The Writing is on the Wall – Session One
The Writing is on the Wall – Session One
In this session, looking at week one of Advent, we will use the first line of the hymn Sleepers Wake to discuss the state of climate change today. Features an interview with Dr Ruth Valerio.

This series is about Christian spirituality for Advent in the context of the climate and environmental crises.

It is based around the first verse of the hymn ‘Sleepers Wake’ using the four lines to give a framework for each week of Advent.  The book has daily reflections for the theme of the week and this series will provide a framework for group discussion and prayer.  Our prayer, here at homegroups, is that you will find the material challenging enough to move you to want to make important and needed change in the care of creation.

The below video is a recording of the hymn produced in lockdown.

As a way of an introduction, we asked author of Sleepers Wake, Nicolas Holtam why he wrote the book and why it is so important at this time. Watch the video below for his insights.

Week One

In this session, looking at week one of Advent, we will use the first line of the hymn Sleepers Wake, written below, to frame a discussion about the situation we are facing in terms of climate change and the environment.

“Sleepers, wake!” the watch cry pealeth,
While slumber deep each eyelid sealeth:
Awake, Jerusalem, awake!

Watch the Video

Watch the video, which is an interview with Dr Ruth Valerio, about her thoughts of the situation.  Ruth Valerio is a Global Advocacy and Influencing Director for Tearfund and carries a vision to inspire and equip Christians to a whole-life response to poverty and has a particular interest in environmental issues.  Her previous role was Churches and Theology Director for A Rocha UK, a Christian charity that works for the protection and restoration of the natural world.  She has a theology degree from Cambridge and a doctorate from Kings College London.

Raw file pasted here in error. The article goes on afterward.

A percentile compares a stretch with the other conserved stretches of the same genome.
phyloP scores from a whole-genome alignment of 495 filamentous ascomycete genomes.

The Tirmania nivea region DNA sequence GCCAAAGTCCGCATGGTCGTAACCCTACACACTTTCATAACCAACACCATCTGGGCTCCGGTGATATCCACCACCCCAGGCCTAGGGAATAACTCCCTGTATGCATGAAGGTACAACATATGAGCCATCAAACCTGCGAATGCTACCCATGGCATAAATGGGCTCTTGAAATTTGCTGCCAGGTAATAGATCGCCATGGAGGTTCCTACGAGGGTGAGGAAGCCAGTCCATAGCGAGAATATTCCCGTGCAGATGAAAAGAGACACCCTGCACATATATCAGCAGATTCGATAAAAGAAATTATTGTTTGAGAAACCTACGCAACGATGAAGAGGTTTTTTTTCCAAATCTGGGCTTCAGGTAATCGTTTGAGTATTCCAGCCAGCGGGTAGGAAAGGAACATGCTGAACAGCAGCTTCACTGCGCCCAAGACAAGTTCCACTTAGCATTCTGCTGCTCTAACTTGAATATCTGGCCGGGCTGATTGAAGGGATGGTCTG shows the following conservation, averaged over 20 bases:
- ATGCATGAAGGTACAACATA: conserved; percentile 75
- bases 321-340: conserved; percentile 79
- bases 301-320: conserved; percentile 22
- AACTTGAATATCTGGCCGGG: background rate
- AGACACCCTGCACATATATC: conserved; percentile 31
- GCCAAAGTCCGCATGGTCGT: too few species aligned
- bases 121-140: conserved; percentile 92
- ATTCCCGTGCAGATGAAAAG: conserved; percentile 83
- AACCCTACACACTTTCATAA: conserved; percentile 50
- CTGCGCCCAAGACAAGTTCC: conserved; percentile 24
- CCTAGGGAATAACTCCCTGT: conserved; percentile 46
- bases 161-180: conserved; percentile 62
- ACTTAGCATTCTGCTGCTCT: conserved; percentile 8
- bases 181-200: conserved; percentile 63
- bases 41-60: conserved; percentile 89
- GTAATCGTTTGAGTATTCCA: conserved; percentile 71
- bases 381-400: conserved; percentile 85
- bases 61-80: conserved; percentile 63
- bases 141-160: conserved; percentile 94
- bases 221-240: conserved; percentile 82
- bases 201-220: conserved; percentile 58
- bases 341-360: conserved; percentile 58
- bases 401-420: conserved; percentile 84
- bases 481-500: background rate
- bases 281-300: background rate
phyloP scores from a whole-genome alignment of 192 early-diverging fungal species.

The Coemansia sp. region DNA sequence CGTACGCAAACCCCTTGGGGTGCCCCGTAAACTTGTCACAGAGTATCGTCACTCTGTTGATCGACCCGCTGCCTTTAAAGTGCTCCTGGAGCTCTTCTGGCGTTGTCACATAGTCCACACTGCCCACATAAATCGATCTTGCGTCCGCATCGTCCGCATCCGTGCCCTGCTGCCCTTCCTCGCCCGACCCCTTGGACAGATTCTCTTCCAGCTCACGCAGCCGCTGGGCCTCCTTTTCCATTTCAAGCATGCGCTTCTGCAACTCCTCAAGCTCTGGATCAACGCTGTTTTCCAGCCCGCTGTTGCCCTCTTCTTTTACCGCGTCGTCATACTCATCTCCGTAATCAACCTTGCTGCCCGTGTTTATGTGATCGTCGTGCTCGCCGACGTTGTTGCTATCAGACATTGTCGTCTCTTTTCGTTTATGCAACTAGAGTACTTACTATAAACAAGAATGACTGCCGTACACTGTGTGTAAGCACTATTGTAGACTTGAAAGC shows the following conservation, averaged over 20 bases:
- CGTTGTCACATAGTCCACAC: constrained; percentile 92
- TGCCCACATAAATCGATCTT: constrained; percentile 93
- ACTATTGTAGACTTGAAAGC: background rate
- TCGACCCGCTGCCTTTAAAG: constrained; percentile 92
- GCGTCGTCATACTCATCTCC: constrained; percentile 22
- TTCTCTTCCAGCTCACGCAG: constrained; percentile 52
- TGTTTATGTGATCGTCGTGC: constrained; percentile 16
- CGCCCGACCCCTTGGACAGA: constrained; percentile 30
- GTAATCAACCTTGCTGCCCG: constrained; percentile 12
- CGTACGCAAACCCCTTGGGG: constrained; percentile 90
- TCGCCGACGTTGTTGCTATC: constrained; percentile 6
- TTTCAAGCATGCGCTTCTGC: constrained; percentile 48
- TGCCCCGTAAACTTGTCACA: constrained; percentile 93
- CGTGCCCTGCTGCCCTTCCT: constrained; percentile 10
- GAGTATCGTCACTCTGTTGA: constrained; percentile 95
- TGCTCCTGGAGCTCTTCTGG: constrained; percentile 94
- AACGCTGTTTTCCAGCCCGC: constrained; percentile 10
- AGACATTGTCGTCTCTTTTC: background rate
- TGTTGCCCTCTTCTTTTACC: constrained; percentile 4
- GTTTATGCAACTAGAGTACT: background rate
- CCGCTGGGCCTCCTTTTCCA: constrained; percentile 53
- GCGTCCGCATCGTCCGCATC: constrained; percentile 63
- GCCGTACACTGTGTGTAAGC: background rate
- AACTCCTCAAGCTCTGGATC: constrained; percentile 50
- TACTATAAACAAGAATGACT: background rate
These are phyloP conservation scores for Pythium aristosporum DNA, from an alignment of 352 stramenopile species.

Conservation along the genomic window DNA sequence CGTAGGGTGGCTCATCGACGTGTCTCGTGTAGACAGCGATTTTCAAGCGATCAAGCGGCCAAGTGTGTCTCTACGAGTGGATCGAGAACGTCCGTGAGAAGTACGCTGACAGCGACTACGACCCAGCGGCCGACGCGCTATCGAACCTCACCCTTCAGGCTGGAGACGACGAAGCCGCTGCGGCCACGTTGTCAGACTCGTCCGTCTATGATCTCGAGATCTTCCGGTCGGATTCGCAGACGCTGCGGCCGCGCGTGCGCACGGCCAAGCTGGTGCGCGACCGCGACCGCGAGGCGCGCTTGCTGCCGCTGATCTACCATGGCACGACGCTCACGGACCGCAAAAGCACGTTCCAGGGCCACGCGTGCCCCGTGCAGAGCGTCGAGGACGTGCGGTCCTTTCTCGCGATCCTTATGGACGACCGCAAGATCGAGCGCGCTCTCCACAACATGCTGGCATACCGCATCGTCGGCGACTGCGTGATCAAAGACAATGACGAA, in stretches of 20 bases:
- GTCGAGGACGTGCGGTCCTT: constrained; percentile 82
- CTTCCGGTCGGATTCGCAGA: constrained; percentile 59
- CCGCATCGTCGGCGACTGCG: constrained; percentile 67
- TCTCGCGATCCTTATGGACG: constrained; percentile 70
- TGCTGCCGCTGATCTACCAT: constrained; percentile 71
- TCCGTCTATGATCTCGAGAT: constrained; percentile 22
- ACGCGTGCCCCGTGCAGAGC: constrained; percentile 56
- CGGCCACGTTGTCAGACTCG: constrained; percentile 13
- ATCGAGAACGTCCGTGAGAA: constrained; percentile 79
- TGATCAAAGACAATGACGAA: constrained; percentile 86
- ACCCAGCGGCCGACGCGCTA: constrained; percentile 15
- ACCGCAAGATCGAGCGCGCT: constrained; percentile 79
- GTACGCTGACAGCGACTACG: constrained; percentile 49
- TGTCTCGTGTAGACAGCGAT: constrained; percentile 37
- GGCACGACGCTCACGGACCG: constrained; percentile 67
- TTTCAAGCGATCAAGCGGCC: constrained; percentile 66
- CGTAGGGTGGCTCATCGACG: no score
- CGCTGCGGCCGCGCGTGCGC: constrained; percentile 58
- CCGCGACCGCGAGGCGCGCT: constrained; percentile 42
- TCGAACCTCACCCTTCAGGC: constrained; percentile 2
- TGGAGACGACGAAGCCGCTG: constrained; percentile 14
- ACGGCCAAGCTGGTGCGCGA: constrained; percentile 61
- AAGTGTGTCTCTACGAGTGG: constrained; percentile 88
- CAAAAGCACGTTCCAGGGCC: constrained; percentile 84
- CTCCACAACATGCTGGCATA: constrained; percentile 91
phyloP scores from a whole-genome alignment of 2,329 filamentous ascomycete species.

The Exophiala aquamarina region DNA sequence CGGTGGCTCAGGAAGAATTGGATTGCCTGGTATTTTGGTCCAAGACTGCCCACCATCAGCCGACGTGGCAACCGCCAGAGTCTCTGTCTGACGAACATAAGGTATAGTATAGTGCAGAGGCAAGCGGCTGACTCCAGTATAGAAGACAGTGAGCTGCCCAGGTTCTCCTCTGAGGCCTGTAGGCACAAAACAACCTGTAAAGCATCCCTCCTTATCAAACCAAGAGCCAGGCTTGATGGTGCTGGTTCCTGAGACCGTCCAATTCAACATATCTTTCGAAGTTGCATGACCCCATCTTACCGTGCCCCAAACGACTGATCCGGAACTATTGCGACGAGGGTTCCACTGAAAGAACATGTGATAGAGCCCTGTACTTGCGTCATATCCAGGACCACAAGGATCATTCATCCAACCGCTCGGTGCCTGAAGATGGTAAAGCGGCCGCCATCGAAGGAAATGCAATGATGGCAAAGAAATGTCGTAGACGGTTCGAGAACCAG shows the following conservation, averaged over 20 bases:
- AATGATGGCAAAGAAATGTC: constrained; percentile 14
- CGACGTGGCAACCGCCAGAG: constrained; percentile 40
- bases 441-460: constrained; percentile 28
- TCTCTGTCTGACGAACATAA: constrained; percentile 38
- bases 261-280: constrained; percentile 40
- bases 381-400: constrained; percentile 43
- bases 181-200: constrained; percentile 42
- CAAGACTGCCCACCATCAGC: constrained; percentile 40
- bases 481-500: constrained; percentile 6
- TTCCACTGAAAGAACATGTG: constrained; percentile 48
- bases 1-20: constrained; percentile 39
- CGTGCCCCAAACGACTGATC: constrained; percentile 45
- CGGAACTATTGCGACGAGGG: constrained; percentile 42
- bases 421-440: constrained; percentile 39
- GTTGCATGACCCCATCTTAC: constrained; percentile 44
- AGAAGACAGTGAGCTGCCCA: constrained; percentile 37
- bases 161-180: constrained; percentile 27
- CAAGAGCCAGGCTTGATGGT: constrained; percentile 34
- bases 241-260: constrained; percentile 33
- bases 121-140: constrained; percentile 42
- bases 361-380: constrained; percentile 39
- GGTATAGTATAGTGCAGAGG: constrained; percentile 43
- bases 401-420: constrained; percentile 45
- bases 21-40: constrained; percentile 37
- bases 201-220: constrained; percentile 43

Study Notes

The question’s that are facing us today about climate change and the environment are there for us all to see but we must decide if we are going to take things seriously and see the writing on the wall.  In Rembrandt’s painting of Belshazzar’s feast, we see that Belshazzar has to turn around to see the writing on the wall, during the sacrilegious feat he is enjoying.  It is in a language that he does not understand.  The writing meant that God had numbered the days of his reign and was bringing it to an end. The book describes so well the symbolism in this picture and the parallel with it and what we are doing with the information we have about the climate issues – the fact is that although we have been armed with information for over 30 years, policy makers are just not responding quickly enough.  Our call to action is to not ignore what we are seeing but to respond.

In terms of global warming the book describes the ‘boiled-frog syndrome’ which depicts how this crisis has been creeping up on us and things appeared to be moving relatively slowly therefore we have been very slow to respond. Now we haven’t got long to turn things around, if at all.  We are passed the point of stopping the climate crisis – the question now is how bad are we willing to let it be? In terms of injecting hope, we can still make a difference in deciding what the future will look like and we must engage with everything we can to flatten the impact. In this first week of Advent our task is to wake up to what we are doing to the word God has given to us.